Electric Low Speed Vehicles (LSV’s) are becoming tremendously popular these days for a number of reasons. They are quiet, fun and relatively comfortable to drive, but more importantly, Golden Bear Golf Clubs in South Africa they do not use fossil fuel. New LSV’s like the GEM and others can be very expensive though and not a practical purchase for those who would only use them occasionally or on weekends. Welcome the “lease turn in”, out of warrantee, golf course Fleet Vehicles (golf carts) to the rescue. Three year old Club Car, EZ-Go and others show up by the thousands at auctions across the US every year.
Some Second Hand Golf Carts end up in neighborhood classified ads or used car lots after a quick cosmetic makeover. Many of them make their way to “chop shops” where they are stripped of their original golf paraphernalia, jacked up, fitted with showy wheels, carbon fiber dashboards, plush upholstery and satellite radios. They have paint themes ranging from your favorite adult beverage to your alma mater’s team and such. A $1400 golf cart is magically transformed into a $6,000 “pride ride” for some lucky consumer.
The one thing under the fabulous makeover these vehicles usually have in common is the old batteries and components. The other thing is; Gas Operated Golf Carts they typically are set up to operate at really slow speeds (12 mph or so). You guys that have rented golf carts at your local course know why they do that. To operate on public roads and be categorized as a LSV, many municipalities require the vehicle to go 20 mph, and must be equipped with lights, seat belts and a horn. The lights and belts are pretty easy to deal with but getting your cart to go 20 mph is another story. Even if you are not trying to make it street legal, most users want the extra speed capability just to add more usefulness and enjoyment. 12 mph is just too painfully slow for most users. If you think that 12 mph is fast enough, give it a few weeks.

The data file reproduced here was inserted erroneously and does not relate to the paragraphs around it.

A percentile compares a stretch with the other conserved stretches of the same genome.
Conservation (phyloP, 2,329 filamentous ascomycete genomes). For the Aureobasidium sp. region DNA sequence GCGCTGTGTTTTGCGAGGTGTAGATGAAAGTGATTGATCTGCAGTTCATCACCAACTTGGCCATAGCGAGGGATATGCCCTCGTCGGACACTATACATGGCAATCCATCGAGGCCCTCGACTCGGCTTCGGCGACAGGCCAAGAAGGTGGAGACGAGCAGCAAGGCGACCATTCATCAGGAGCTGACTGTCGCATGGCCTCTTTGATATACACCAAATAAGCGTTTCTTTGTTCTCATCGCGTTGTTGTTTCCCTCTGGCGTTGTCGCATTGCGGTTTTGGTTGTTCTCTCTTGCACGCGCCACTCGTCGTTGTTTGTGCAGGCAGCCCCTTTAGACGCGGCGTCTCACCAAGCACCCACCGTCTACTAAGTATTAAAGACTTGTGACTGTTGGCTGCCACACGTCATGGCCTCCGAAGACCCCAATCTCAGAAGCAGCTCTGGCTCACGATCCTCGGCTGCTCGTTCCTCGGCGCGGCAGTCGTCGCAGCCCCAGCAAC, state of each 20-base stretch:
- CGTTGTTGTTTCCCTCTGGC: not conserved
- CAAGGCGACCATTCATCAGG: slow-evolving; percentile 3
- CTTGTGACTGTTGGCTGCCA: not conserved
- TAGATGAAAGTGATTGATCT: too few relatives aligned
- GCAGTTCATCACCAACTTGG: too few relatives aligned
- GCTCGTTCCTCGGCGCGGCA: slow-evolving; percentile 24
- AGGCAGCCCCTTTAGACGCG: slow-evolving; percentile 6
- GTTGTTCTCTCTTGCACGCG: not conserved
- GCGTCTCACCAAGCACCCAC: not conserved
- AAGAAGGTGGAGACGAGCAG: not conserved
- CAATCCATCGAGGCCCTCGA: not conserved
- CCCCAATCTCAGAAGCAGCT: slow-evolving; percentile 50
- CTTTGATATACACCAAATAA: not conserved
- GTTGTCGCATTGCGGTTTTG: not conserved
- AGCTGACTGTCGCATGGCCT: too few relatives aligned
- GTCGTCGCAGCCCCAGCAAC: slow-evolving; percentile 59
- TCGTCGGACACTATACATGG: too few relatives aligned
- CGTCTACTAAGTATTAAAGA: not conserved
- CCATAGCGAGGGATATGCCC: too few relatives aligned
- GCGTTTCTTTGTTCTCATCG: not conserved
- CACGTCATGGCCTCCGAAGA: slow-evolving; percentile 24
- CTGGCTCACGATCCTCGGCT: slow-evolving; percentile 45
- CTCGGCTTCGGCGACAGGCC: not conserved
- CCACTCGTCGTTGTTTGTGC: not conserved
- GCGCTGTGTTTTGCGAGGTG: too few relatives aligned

Whichever method you use to increase the speed of you golf cart, be sure to use good judgment and utilize proper safety equipment. Carting can be fun and functional for everyone and has many applications. Be safe enjoying your fast golf cart. Watch for more articles about golf cart upgrades and maintenance.
Golden Bear Golf Clubs in South Africa ?
To find a Harley Davidson Golf cart in pristine condition is truly a find. You will find Harley Davidson Golf Cart collectors all over the United States. The Harley Davidson company started building golf carts in 1963. They started out building both gas golf vehicles as well as electric cars.
The first Harley golf cars where three wheeled. The cart had 2 rear wheels and one center wheel in the front. The cart had a unique steering bar that was used instead of a steering wheel. This steering handle is actually called a tiller steering wheel. The three wheeled carts are less stable on hard turns than their four -wheeled cousins but the unique look of the cart make collectors salivate when they see a nice one. The electric carts were actually less popular and thus there are fewer of these carts in existence today.